At any rate, all of the above was done, and is still being done, ostensibly to "make us safer". So ultimately, there are two questions: Are we safer? And is that perceived safety worth the price we've paid (and continue to pay). The answers are a resounding NO to both questions. Of course we are not safer. I mean, is it likely that we will fall victim to another airplane-kamikaze attack of the 9/11 kind? No. But are we really any safer from radical groups finding unique and insidious ways of attacking innocent Americans and American institutions? No. Of course not. And the reason is because the kind of "safety" that these policies presume to afford is virtually impossible in a free society. As Ben Franklin wisely noted: "They who can give up essential liberty to obtain a little temporary safety, deserve neither liberty nor safety". The only way we can attempt to ever be truly "safe" is to lose that freedom. And the unfortunate truth is that THAT is exactly what we've begun to do. We've gone along with invasions of personal privacy, with unjustified searches and seizures, with forcing people to provide proof of citizenship for simply looking like the need it. And we've done so fairly quietly, and with barely a complaint. And that is that most frightening part of all. When we become a citizenship that has become complicit in the slow erosion of our constitutional liberties, we are truly lost.
Finally, I wonder if it has occurred to our political leadership that the reason we have not had a repeat attack from terrorists akin to the attacks of 9/11 is not because of these fear-driven, over-reaching Orwellian policies and torture-aided intelligence... but because it has simply not been necessary! The goal of those attacks was to instill fear into the American population, cripple the American political and military leadership and weaken or destroy the American economy. That is why the targets were chosen as they were. And they worked all too well! In fact better than they ever could have imagined. In the 10 years since 9/11 we have become a society of fear-driven, paranoid xenophobes with a penchant for making war, we have attacked the personal liberties and freedoms of our own citizenship, we have crippled our economy and shot our debt through the roof with unpaid wars and military campaigns, and have undergone an invasion of jingoistic, ideological fundamentalists (the Tea Party) that has completely crippled our already dysfunctional political system. All the while completely trashing our international reputation and making us the bullies of the modern world. And while some may go along with the bully to avoid being a target... in the end nobody likes a bully.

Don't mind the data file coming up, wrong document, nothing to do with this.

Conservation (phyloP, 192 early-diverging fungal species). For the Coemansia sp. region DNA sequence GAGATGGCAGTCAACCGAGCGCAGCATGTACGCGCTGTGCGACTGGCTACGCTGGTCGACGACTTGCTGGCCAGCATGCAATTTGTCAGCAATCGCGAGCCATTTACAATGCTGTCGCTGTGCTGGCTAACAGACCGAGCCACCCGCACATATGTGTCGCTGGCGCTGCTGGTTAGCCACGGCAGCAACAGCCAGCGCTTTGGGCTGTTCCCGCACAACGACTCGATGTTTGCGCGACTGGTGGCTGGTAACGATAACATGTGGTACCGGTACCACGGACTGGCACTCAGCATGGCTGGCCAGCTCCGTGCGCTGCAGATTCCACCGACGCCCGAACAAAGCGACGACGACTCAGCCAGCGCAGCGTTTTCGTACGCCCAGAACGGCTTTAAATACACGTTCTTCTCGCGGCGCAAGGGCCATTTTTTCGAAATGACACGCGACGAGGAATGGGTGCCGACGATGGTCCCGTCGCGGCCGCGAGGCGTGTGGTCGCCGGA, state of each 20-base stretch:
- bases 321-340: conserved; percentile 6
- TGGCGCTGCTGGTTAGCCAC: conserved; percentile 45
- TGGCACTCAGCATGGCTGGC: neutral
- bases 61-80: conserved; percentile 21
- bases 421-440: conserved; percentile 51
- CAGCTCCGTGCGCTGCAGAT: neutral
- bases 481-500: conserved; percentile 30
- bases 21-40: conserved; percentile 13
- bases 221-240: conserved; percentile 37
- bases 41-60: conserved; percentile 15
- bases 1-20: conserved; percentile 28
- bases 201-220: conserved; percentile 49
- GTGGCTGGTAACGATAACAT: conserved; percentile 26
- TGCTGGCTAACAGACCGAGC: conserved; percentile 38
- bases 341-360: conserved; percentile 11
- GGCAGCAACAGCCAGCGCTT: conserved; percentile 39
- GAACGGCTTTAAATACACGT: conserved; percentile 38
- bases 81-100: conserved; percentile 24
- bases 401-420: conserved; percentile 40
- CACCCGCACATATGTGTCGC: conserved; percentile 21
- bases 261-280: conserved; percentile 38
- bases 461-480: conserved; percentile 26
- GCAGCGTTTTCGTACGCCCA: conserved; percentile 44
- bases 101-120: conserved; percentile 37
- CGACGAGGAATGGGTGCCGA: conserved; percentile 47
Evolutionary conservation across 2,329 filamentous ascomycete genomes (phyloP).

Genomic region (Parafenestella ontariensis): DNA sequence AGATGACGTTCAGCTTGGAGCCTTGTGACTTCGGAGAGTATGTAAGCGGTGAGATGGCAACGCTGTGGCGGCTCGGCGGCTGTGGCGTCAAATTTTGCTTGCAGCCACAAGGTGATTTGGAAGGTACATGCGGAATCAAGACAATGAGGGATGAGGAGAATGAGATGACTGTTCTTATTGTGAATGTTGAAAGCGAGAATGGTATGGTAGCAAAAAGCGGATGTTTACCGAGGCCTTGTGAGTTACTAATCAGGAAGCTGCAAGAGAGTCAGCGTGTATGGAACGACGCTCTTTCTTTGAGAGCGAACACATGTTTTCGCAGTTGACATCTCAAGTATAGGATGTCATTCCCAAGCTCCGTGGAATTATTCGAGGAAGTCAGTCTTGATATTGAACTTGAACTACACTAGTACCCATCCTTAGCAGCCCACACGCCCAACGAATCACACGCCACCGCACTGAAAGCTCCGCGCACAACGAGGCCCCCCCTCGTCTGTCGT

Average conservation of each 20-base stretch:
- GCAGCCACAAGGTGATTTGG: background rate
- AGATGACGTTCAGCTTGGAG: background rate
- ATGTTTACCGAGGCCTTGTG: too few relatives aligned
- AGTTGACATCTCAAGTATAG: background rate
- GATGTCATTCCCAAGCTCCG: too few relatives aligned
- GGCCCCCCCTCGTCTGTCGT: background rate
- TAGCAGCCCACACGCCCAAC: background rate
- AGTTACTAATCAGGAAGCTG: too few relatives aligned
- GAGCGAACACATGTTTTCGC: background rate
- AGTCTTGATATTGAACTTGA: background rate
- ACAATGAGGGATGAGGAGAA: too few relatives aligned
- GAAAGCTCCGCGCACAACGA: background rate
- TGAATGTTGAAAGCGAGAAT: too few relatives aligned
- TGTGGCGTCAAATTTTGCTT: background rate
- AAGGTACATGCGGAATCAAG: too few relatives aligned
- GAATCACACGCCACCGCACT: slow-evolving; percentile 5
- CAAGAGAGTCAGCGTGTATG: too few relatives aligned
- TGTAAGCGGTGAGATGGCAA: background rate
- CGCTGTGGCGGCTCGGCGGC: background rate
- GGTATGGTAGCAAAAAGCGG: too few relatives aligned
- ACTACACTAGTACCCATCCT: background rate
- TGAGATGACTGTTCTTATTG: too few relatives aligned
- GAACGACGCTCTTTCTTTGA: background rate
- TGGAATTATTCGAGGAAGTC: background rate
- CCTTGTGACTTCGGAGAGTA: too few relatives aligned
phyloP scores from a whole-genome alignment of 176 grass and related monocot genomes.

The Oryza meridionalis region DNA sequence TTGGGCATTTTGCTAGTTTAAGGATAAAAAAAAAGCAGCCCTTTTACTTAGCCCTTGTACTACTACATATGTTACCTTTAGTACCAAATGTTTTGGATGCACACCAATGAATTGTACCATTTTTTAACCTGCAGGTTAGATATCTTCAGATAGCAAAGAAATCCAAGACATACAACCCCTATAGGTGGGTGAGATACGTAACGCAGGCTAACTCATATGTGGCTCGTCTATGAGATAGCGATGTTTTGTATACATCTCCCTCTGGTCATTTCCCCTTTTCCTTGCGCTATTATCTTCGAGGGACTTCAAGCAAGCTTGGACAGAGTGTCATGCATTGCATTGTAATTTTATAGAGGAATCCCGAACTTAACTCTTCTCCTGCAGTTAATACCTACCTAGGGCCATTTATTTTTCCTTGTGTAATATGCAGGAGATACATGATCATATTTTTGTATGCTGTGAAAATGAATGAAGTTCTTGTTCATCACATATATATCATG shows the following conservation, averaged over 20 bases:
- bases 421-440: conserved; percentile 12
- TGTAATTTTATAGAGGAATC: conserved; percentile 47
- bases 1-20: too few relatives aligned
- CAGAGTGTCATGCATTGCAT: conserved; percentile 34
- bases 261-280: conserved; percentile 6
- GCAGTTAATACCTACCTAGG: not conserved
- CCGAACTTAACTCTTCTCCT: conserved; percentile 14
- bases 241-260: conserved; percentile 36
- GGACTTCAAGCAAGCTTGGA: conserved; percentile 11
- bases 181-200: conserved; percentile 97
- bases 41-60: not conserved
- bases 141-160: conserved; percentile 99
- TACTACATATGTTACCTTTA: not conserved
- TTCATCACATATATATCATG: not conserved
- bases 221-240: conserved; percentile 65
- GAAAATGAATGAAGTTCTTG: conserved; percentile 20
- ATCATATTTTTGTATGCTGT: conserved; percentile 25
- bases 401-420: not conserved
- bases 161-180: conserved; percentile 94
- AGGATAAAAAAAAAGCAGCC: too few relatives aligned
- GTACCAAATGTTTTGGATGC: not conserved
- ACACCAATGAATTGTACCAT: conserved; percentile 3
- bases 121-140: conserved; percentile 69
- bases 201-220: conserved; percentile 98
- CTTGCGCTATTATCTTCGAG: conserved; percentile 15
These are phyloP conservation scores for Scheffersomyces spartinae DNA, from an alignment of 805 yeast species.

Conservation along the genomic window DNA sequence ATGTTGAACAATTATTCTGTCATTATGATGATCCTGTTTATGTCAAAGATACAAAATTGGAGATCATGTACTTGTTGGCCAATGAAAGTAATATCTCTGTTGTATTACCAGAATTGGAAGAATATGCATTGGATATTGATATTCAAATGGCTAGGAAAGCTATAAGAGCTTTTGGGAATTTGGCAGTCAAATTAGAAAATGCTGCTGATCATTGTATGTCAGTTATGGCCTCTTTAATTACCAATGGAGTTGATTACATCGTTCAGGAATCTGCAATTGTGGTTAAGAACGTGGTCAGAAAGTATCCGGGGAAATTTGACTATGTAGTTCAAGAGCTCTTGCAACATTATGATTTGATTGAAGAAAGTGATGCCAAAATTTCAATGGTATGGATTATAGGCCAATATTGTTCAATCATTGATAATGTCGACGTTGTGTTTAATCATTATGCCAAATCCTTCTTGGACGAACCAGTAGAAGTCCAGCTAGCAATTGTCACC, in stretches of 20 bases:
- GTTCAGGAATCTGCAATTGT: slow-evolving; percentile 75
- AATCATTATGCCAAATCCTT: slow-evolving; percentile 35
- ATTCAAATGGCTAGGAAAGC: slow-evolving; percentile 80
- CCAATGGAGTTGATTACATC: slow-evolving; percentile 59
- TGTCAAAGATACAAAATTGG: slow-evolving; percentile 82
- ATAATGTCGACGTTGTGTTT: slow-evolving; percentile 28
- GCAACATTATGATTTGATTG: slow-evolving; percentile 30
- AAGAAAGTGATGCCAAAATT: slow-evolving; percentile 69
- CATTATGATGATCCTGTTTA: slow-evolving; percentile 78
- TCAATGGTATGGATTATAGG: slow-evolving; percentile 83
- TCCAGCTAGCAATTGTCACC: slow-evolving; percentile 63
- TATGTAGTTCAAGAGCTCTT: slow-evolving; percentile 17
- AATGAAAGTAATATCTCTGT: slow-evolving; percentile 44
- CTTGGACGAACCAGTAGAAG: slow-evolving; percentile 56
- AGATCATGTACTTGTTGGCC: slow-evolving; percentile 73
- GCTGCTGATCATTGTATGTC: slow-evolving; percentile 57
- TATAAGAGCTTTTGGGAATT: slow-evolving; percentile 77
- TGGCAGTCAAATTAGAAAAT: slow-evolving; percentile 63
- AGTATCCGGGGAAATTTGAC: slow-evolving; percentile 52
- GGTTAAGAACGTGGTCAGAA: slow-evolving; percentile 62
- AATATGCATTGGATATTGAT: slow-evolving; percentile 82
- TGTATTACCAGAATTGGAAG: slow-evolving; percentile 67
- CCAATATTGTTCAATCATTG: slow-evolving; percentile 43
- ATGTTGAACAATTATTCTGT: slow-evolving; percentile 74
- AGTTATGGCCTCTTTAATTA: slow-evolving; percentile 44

What we haven't done...
...is what we should have done in the first place. Stuck to our core values. Clung to the constitution. Gotten back to the basics of who we are as a nation and a people. We should have stood in stoic defiance of that display of terror. We should have stared it down and not blinked. We should have told them "do what you will... we will not compromise our principles. We will not let a few radical thugs fundamentally change who we are, and how we live. We will continue to adorn our citizens with the freedom to live as they will... to travel and work with as much ease as possible. We will risk our security to protect our freedom. You may hurt us... but you will never change us. We will never turn our backs on the principles of fairness, humanity and freedom.
And then we should have ACTED in a way to reflect that posture. Instead we could not have acted more fearful, vengeful, and paranoid. We went to war to remove a government that we suspected may have harbored the mastermind of the attacks... we killed thousands... tens of thousands and then left an already unstable, thrid-world region in rubble and utter chaos. We then used the events of 9/11 as an excuse to wage war on another country, citing, in subtle vague references, a totally invented connection to Bin Laden, and the eminent danger of weapons that simply did not exist. We removed their government... killed their leaders, killed tens of thousands more... lost thousands of American lives in the process. And once again... left an already struggling, unstable region in rubble and utter chaos. And we are there still... knee-deep in the mire of the mess we created, unable to leave because of the vast hole we caused, and again the fear of what might fill that void if we left. It's a disgrace. And all because we didn't do what we should have done. All because we decided to act as a country of frightened, vengeful adolescents instead of proud, unwavering, strong and stoic Americans...
...like we did in the immediate aftermath of 9/11. Watching the videos the news media were broadcasting all this past weekend, and remembering with keen detail the events of the Tuesday morning 10 years ago... I remember being struck with a sense of patriotic pride at watching people run towards danger, with no thought of their own safety or protection, to help those in need. Helping others... self-sacrifice... giving what you can... living for another human being... the entire voice of a country saying almost in unison "how can we help?". That was what being an American was all about. That was the America I wanted the rest of the world to see... the caring... the empathy... the togetherness and effort... I was truly proud. And then when the dust settled, the spotlight turned away from the day to day citizens and on to our leadership... our representatives to the rest of the world... the public face of America... and we furrowed our brow and we sneered. We talked of enemies having nowhere to hide, of "smoking them out of their holes"... we talked of destruction and vengeance. We showed the world the terrible face of a country scorned, bent on revenge. And under that leadership we acted on it. We waged war. We sacrificed twice as many people as we lost in the attack, we turned our backs on international law, we took away basic human rights of those we saw as "enemies"... we even stripped away some of the protections and freedoms of our own citizens. We showed our ugly side.
In just the few days following 9/11, we showed the world what America truly could, and should be... and then we spent the next ten years showing them what we really are. That's why remembering 9/11 fills me with pride... and shame.